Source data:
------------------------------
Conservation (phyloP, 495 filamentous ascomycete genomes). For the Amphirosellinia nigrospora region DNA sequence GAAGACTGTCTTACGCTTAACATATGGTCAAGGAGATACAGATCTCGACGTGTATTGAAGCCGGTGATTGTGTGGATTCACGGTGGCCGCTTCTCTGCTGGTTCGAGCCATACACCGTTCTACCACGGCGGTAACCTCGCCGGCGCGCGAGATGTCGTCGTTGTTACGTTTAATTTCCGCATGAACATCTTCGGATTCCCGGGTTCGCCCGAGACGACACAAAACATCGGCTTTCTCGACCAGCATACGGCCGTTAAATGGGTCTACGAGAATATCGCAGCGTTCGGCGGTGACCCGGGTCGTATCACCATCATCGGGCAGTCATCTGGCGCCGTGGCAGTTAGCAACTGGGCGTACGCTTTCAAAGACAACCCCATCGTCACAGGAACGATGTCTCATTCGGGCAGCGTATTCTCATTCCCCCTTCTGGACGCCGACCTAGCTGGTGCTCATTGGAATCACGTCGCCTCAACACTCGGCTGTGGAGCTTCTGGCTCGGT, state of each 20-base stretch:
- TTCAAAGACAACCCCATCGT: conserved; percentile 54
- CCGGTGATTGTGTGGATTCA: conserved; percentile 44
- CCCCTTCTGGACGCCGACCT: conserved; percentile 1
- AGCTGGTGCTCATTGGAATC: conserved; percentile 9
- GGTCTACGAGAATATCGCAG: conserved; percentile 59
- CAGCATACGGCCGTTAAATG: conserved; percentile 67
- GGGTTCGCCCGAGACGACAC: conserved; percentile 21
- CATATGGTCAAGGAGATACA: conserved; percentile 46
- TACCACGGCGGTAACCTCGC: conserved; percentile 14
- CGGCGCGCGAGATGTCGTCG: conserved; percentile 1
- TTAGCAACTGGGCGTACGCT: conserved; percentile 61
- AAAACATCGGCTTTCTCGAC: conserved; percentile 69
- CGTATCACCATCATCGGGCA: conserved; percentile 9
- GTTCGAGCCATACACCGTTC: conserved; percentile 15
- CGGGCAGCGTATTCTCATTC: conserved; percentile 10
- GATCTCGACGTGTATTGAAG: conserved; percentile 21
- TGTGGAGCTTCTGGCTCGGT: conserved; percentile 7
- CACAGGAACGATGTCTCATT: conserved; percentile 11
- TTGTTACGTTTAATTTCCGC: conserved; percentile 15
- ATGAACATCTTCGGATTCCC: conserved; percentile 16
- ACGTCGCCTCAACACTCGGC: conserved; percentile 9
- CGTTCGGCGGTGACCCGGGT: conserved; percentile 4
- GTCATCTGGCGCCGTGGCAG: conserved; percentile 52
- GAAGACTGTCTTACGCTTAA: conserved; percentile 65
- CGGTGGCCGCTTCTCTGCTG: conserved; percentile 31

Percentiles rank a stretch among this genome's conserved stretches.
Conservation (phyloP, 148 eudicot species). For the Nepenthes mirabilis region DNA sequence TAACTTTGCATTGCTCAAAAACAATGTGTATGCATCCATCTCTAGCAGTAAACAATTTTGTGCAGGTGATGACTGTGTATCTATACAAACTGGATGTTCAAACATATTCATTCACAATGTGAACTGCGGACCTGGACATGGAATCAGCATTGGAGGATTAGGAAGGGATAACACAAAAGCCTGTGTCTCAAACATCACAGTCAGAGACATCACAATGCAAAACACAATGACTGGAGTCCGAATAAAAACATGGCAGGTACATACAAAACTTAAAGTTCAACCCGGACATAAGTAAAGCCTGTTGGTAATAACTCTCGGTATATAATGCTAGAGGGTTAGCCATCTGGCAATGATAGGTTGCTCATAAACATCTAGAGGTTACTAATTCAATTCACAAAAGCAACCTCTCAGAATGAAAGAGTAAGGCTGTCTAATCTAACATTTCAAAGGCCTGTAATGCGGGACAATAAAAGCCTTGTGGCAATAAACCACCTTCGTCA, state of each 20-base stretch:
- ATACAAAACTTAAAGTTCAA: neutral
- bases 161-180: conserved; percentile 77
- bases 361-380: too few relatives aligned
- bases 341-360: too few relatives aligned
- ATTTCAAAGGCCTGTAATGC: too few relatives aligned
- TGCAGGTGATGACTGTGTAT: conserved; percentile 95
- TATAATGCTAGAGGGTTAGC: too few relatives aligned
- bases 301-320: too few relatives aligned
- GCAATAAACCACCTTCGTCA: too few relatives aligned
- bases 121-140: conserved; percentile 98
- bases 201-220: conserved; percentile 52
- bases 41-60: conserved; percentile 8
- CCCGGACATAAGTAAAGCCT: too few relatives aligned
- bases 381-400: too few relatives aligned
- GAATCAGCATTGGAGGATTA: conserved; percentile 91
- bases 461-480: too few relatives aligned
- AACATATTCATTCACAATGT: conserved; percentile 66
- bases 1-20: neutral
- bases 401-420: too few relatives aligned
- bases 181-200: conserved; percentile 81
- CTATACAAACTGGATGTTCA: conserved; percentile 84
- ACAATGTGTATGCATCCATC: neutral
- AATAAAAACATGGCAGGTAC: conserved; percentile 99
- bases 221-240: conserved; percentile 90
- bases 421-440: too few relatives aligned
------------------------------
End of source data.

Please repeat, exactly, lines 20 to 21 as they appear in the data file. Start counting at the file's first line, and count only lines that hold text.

- TTGTTACGTTTAATTTCCGC: conserved; percentile 15
- ATGAACATCTTCGGATTCCC: conserved; percentile 16